A fine studio portrait of an Ipswich Corporation Tramways conductor - photo undated, but very probably taken around the time electric services began (1903). His left-hand collar is plain, suggesting that employee numbers had not yet been issued. Author's collection.
The crew of Tramcar No 3 pictured at what may be Whitton, with a service for Norwich Rd and Derby Rd - photo undated, but probably late Edwardian. Photo courtesy of the Tramways and Light Railway Society, with thanks to David Voice.
General pattern script-lettering cap badges - 'Motorman' and 'Conductor' - of the type used by Ipswich Corporation Tramways - brass.
ICT motorman (Employee No 2) - from a photographic postcard dated 4th July 1918. The subject was almost certainly discharged from the army after being wounded, as he has a Silver War Badge on his right breast, as well as a medal ribbon on his left. The small round badge on his cap is probably a personal adornment, perhaps military in origin. The message on the back of the postcard reads “To George Knight with my very best and sincerest wishes and the best of luck. From your old and sincere Pal, Alex, Ipswich 4/7/18”.
ICT Employee Number No 86, Conductor Terry Maile - photo undated, but probably taken in the 1920s. The text on the reverse of the photo reads “Mr. Terry Maile of 55, Ranelagh Road, Ipswich in the old double breaster uniform as was worn for many years on the old trams and trolleys, up to the present day open neck tunic being introduced.” With thanks to Ipswich Transport Museum (see link).
The crew of Tramcar No 33 pose for the cameraman at what may be Lattice Barn with a Route 3 service (Lattice Barn to Ipswich Railway Station) - photo undated, but certainly taken after 1922 when route indicators were introduced. Both men are wearing double-breasted overcoats. Photo courtesy of the Tramways and Light Railway Society, with thanks to David Voice.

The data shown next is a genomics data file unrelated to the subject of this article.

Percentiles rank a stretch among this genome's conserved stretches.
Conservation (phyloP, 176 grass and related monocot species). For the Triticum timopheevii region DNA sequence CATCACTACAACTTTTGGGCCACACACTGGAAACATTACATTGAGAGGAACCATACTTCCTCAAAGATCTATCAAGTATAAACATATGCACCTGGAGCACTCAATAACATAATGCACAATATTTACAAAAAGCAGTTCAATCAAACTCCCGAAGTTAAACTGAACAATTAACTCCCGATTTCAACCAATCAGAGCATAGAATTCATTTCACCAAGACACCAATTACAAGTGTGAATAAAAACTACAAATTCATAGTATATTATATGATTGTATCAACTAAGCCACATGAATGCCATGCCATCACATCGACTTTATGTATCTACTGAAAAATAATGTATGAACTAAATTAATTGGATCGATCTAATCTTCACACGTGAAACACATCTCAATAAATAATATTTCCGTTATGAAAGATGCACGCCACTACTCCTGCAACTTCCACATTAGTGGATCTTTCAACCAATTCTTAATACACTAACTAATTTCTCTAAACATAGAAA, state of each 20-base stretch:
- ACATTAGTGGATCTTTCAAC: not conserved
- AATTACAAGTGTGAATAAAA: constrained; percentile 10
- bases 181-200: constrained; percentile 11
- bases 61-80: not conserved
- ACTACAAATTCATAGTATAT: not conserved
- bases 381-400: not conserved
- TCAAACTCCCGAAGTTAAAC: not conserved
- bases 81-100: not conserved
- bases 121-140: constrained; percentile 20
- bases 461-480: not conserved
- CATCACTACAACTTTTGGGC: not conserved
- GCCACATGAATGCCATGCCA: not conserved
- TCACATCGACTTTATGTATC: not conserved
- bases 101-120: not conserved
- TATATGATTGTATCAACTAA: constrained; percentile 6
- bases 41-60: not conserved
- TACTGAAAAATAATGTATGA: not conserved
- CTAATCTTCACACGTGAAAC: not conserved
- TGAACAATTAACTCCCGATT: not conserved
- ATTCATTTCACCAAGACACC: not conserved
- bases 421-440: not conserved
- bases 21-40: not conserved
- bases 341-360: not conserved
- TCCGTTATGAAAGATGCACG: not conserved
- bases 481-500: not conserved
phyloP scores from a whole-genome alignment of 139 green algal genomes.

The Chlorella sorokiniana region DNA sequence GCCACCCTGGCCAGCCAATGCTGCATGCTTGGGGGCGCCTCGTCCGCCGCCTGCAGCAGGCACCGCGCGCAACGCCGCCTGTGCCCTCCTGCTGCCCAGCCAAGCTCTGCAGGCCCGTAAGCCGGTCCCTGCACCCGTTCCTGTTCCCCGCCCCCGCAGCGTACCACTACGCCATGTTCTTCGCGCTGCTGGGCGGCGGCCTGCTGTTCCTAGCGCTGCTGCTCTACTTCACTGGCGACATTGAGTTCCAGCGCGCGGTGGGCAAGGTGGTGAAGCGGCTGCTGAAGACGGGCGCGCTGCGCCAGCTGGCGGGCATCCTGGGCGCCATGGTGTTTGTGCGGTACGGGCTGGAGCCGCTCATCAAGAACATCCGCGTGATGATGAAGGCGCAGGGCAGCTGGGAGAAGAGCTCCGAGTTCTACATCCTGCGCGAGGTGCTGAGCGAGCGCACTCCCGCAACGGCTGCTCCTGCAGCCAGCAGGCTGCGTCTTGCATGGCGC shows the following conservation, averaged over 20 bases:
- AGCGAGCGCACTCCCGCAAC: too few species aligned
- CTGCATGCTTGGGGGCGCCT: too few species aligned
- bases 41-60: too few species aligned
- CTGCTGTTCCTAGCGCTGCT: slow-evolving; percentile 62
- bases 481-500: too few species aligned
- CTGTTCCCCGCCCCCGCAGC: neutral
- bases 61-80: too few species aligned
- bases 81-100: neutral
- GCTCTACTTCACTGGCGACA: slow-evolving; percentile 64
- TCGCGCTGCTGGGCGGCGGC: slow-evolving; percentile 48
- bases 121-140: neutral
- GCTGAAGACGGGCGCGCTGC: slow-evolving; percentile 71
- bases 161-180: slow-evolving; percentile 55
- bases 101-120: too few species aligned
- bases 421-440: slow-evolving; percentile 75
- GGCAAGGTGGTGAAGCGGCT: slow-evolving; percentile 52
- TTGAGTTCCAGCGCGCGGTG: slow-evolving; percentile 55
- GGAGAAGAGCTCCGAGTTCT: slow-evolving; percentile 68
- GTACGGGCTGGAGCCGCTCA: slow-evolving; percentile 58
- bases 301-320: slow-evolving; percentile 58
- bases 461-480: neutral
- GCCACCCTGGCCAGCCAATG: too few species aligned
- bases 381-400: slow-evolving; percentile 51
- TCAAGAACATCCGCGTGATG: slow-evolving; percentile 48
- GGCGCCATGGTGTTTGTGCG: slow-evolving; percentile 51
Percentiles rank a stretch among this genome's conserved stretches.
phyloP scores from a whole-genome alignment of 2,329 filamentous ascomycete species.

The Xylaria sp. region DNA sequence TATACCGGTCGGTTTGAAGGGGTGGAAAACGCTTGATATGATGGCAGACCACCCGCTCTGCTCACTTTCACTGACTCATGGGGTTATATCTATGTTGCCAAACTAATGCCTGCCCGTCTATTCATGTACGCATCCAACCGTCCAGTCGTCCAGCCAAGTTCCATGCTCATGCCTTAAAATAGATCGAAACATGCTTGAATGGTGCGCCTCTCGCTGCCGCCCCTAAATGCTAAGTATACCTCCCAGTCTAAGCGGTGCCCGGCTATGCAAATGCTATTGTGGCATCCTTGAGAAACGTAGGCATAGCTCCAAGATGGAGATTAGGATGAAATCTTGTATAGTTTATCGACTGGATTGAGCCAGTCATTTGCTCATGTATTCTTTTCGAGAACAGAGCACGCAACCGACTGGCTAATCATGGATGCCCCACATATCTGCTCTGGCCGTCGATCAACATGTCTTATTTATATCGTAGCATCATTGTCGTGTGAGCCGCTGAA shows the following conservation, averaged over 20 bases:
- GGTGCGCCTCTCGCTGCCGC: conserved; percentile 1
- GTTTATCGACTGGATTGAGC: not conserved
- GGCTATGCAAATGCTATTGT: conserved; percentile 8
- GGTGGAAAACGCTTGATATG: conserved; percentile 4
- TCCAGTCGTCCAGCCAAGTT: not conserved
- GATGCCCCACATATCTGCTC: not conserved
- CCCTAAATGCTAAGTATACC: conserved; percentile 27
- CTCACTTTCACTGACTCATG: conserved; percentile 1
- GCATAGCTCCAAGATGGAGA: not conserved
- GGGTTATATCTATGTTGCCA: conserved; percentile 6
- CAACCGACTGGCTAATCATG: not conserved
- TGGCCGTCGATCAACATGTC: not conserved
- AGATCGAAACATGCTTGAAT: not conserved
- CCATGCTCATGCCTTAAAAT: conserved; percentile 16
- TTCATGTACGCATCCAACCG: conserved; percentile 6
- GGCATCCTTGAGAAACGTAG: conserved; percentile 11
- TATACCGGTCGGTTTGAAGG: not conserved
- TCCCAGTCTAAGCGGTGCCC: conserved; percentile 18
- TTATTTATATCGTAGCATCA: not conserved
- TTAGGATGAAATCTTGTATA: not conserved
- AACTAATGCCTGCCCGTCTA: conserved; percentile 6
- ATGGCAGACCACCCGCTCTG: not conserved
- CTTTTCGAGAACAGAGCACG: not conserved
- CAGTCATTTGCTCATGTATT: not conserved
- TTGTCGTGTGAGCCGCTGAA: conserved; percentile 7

ICT cash bag buckle - brass. Photo courtesy of Ipswich Transport Museum (see link).
A blow-up of the depot photo above - probably taken in 1903, and showing a group of inspectors. They are wearing typical tramway 'inspector' garb, with kepi-style caps.
An individual who is probably, but not certainly, an Ipswich Corporation Tramways inspector - photo undated, but probably taken in the 1920s or 1930s (the latter of course post-dating the demise of the tramway). The uniform is quite an unusual design, and has the distinctive breast pleats seen in other photos, both of inspectors and Great War conductresses (see above), so the attribution seems reasonably sound. Author's collection.
Conductress Mary Ann Lambert (Employee No 121) - photo undated, but almost certainly taken during the Great War. Miss Lambert was born in Lavenham, Suffolk on 13th July 1892, her family later moving to 38 Friars St, Ipswich. With thanks to Ipswich Transport Museum (see link).
A blow-up of the above photo, which is so sharp, even the buttons can be positively identified.
A group of Ipswich Corporation Tramways Great War conductresses at Constantine Rd depot.
Another Constantine Rd depot shot - photo undated, but almost certainly taken during the Great War. Although similar to the uniform in the preceding photos, the jacket now has a pocket on the bearer's right breast, as well as epaulettes. The photograph was presumably taken in winter, as the hats are all waterproof bonnets.